Charla Marshall, a forensic scientist with SNA International in Alexandria, Virginia, who worked on the project, says they extracted DNA from JB’s remains and created what’s called a Y-STR profile from the Y (male) chromosome. “Since the Y-chromosome is inherited paternally just as a surname is inherited from father to son, Y-STR profiles can be used to predict a surname,” she says. They ran the profile against FamilyTreeDNA, a database for those who have done DNA testing and shared the results online. “We found two individuals with nearly matching Y-STR profiles, both having the surname Barber,” says Marshall, adding that there wasn’t enough information to find living descendants.

Searching through an index of Connecticut burial sites and death notices compiled in the 1930s, a researcher named Katie Gagnon, of Plainville, found a death notice in the area for a Nathan Barber in 1826. Nathan was only 12 when he died, but his death notice led researchers to his father, John Barber — “JB.” On top of that, in the same burial site as JB, there was a child buried with “NB13” on his coffin. “NB” likely stands for Nathan Barber, and the age of death was just a year off.

Skeletal remains of “JB-55” on display at the National Museum of Health and Medicine, Silver Spring, Md., July 23, 2019. A Science Café was held to discuss the possible identity of the remains. (U.S. Air Force photo by Tech. Sgt. Robert M. Trujillo)

Skeletal remains of “JB55.”

Bellantoni says the one-year discrepancy may have been an error by the craftsperson who carved the initials and ages. He adds that the combination of these two deaths, along with the DNA, is “pretty powerful in terms of our reckoning of who they are. The big thing now is that after almost 30 years of searching, we finally have a name for the suspected vampire and that is John Barber.”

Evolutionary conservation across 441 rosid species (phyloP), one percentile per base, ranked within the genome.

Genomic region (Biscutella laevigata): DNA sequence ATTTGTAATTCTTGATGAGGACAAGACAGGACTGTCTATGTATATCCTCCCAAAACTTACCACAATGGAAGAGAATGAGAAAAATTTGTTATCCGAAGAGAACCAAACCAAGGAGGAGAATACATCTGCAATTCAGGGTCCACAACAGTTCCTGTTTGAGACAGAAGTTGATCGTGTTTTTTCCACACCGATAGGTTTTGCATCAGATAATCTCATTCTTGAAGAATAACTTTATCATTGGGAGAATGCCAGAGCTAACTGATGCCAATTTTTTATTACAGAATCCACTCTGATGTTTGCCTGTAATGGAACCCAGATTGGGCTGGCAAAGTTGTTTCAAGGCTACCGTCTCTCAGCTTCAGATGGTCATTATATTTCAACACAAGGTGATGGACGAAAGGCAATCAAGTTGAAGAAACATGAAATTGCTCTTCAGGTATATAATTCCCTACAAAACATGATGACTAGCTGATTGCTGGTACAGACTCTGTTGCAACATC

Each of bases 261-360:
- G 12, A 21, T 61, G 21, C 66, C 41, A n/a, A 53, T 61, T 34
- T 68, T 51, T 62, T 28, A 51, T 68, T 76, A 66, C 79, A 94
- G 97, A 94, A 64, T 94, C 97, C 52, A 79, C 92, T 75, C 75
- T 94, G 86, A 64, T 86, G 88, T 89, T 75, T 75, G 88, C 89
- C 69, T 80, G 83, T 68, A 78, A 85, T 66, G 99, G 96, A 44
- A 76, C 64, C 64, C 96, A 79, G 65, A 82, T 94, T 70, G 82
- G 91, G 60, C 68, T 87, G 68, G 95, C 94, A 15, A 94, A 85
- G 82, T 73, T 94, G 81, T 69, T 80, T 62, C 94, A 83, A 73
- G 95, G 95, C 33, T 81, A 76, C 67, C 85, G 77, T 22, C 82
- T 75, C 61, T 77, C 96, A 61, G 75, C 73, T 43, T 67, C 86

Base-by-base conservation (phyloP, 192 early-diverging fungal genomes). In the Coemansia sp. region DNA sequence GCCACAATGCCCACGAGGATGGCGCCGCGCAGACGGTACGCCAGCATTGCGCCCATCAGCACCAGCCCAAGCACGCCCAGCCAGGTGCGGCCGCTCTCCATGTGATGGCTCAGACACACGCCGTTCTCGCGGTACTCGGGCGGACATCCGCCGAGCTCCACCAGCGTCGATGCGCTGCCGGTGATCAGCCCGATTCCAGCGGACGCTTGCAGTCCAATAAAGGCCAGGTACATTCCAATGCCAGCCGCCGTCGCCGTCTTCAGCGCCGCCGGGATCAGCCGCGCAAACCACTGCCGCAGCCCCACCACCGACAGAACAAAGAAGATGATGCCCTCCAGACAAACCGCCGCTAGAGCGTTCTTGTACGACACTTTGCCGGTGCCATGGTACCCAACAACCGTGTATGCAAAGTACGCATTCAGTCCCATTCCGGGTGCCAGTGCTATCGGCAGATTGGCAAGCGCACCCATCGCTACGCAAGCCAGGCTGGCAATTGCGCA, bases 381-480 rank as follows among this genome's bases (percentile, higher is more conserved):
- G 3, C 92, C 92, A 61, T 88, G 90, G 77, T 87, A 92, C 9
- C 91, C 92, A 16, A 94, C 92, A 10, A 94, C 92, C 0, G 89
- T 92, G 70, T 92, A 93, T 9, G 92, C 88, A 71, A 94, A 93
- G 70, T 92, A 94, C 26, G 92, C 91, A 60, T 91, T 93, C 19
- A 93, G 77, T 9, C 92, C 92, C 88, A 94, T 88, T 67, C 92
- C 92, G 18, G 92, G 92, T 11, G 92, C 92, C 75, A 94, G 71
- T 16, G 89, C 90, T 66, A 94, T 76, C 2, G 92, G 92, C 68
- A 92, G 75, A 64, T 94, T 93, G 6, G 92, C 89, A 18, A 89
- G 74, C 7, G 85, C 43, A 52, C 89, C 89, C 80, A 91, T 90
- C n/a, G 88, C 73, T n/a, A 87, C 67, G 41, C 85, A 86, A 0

Bellantoni, Marshall and Gagnon, along with others, recently published a paper describing this process. However, the mystery hasn’t been entirely solved. Very little other than his name and likely cause of death is known about John Barber or his relatives. Gagnon is still sifting through old records in an effort to learn more. Those involved with the research are hopeful that future DNA testing will conclusively confirm JB had tuberculosis, and lead to descendants.

In the meantime, Bellantoni stresses that when JB’s relatives or friends exhumed his body they did so “out of love and fear,” not any ghoulish inclinations. Keeping human dignity similarly in mind, he’d like this tale to end with JB being placed back in the earth for the third and final time. “The rest of the family has been reburied and we hope that with this closure that we can have him reburied,” Bellantoni says.

This article appeared in the October 2019 issue of Connecticut Magazine. You can subscribe here, or find the current issue on sale hereSign up for our newsletter to get the latest and greatest content from Connecticut Magazine delivered right to your inbox. Got a question or comment? Email editor@connecticutmag.com, or contact us on Facebook @connecticutmagazine or Twitter @connecticutmag.

The senior writer at Connecticut Magazine, Erik is the co-author of Penguin Random House’s “The Good Vices” and author of “Buzzed” and “Gillette Castle.” He is also an adjunct professor at WCSU’s MFA Program and Quinnipiac University